The following type attribute values can be used for <NetworkService> with a <DefaultAccount> check:

 

  • "IBM AS400 PortMapper"
  • "pcAnywhere-control"
  • "CIFS" (optional <realm> specifies Windows domain name)
  • "DB2" (<realm> specifies database name, e.g. SAMPLE)
  • "FTP"
  • "HTTP"
  • "MySQL" (<realm> specifies database name, e.g. mysql)
  • "Novell Netware"
  • "Oracle" (<realm> specifies database name)
  • "Postgres" (<realm> specifies database name, e.g. template1)
  • "Remote Execution" (rexec i.e. port 512/tcp)
  • "SNMP" (specify only the <password> element which will be the SNMP community name, e.g. private)
  • "SSH"
  • "TDS" (Microsoft SQL Server, <realm> specifies database name, e.g. master)
  • "Sybase" (<realm> specifies database name, e.g. master)
  • "Telnet"

 

cifs-default-password-administrator-password.vck (checks for Administrator/password on CIFS)

 

<VulnerabilityCheck id="CIFS-GENERIC-0002" scope="node">

   <NetworkService type="CIFS"/>

   <DefaultAccount>

      <uid>Administrator</uid>

      <password>password</password>

   </DefaultAccount>

</VulnerabilityCheck>

 

ssh-default-account-root-password-password.vck (checks for root/password on SSH)

 

<VulnerabilityCheck id="ssh-default-account-root-password-password" scope="endpoint">

   <NetworkService type="SSH"/>

   <DefaultAccount>

      <uid>root</uid>

      <password>password</password>

   </DefaultAccount>

</VulnerabilityCheck>

 

telnet-default-account-root-password-password.vck (checks for root/password on Telnet)

 

<VulnerabilityCheck id="telnet-default-account-root-password-password" scope="endpoint">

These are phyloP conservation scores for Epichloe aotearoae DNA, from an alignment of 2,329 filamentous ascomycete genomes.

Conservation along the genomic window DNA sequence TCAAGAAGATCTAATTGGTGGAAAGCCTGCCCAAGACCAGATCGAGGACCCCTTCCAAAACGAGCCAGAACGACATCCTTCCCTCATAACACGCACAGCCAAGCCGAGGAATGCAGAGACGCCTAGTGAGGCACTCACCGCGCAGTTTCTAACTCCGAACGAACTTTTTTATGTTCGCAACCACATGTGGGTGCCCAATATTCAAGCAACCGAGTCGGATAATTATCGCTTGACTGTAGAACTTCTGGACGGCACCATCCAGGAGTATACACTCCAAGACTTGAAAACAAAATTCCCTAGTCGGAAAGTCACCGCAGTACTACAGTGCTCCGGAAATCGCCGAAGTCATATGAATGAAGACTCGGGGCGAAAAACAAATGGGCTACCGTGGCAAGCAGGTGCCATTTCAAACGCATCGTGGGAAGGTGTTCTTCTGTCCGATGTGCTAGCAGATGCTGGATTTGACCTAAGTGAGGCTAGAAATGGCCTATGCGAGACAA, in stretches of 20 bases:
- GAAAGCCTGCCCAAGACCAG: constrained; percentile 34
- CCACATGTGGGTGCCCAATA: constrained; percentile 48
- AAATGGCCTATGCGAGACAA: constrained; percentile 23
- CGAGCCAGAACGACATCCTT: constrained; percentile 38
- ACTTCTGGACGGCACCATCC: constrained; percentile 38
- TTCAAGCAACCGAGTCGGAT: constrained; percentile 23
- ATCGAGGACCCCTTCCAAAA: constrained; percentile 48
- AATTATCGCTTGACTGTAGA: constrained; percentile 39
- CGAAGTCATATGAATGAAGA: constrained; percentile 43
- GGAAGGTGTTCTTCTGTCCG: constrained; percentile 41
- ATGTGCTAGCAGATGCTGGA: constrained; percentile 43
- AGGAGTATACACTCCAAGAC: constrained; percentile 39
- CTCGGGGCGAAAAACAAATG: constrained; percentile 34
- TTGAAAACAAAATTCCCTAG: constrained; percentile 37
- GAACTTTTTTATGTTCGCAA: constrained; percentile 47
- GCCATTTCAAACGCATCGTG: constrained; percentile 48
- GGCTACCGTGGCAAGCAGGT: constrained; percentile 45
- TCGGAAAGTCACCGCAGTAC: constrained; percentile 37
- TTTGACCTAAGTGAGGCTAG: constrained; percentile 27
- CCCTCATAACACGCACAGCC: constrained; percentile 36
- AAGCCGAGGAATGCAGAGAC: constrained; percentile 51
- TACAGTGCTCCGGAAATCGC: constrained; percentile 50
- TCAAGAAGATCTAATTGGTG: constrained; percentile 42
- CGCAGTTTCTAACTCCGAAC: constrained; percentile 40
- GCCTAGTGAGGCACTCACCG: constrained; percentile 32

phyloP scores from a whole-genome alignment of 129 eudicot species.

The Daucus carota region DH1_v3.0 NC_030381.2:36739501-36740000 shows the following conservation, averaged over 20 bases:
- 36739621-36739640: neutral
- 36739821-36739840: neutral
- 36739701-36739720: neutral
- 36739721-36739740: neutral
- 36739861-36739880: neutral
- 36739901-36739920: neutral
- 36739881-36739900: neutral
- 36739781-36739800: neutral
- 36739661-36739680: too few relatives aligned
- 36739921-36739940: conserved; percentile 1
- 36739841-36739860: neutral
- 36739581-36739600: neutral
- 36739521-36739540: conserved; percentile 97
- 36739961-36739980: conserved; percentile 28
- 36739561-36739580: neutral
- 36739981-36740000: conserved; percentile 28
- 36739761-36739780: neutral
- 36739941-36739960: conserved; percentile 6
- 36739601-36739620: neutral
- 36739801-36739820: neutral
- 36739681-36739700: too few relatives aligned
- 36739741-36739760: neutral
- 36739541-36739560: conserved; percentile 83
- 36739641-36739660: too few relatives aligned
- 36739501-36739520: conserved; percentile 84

<NetworkService type="Telnet"/>

   <DefaultAccount>

      <uid>root</uid>

      <password>password</password>

      <realm></realm>

   </DefaultAccount>

</VulnerabilityCheck>

 

mysql-default-account-admin-nopassword.vck (checks for admin with no password on MySQL)

 

<VulnerabilityCheck id="mysql-default-account-admin-nopassword" scope="endpoint">

   <NetworkService type="MySQL"/>

   <DefaultAccount>

      <uid>admin</uid>

      <password></password>

      <realm>mysql</realm>

   </DefaultAccount>

</VulnerabilityCheck>

 

Operating System fingerprint checks

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<System>

    <OS minCertainty="1.0" name="Windows NT Server" vendor="Microsoft">

      <version>

        <value>4.0 SP5</value>

      </version>

      <version>

        <value>4.0 SP6a</value>

      </version>

      <version>

        <value>4.0 SP4</value>

      </version>

    </OS>

  </System>

 

Denial-of-service checks

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Sometimes you want to do an unsafe check, for example a denial-of-service. In this case, set the safe attribute of <VulnerabilityCheck> to "0". This will cause this check to be skipped unless the user explicitly enables unsafe checks in their scan template.

 

<VulnerabilityCheck id="http-jrun-long-url-bof" safe="0" scope="endpoint">

   <NetworkService type="HTTP|HTTPS">

      <Product name="JRun"/>

   </NetworkService>

   <HTTPCheck retries="3">

      <HTTPRequest method="GET">

         <URI>/<garbage length="5200">R7</garbage>.jsp</URI>

      </HTTPRequest>

      <HTTPResponse><thrownException class="java.io.IOException"/></HTTPResponse>

   </HTTPCheck>

   <TCPStatusCheck wait="2500" status="closed"/>

</VulnerabilityCheck>

 

Boolean expressions

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Sometimes you may want to group a set of checks with <and> or <or> (or either in combination) to form complex boolean tests. For example:

 

VulnerabilityCheck id=”example-http-sensitive-data” scope=”endpoint”>

<NetworkService type=”HTTP|HTTPS”/>

<HTTPCheck>

   <HTTPRequest method=”GET”><URI>/</URI>

   <HTTPResponse code=”200”>

      <or>

         <regex>secret password</regex>

         <regex>SSN: [0-9]{3}-[0-9]{2}-[0-9]{4}</regex>

      </or>

   </HTTPResponse>

</HTTPCheck>

</VulnerabilityCheck>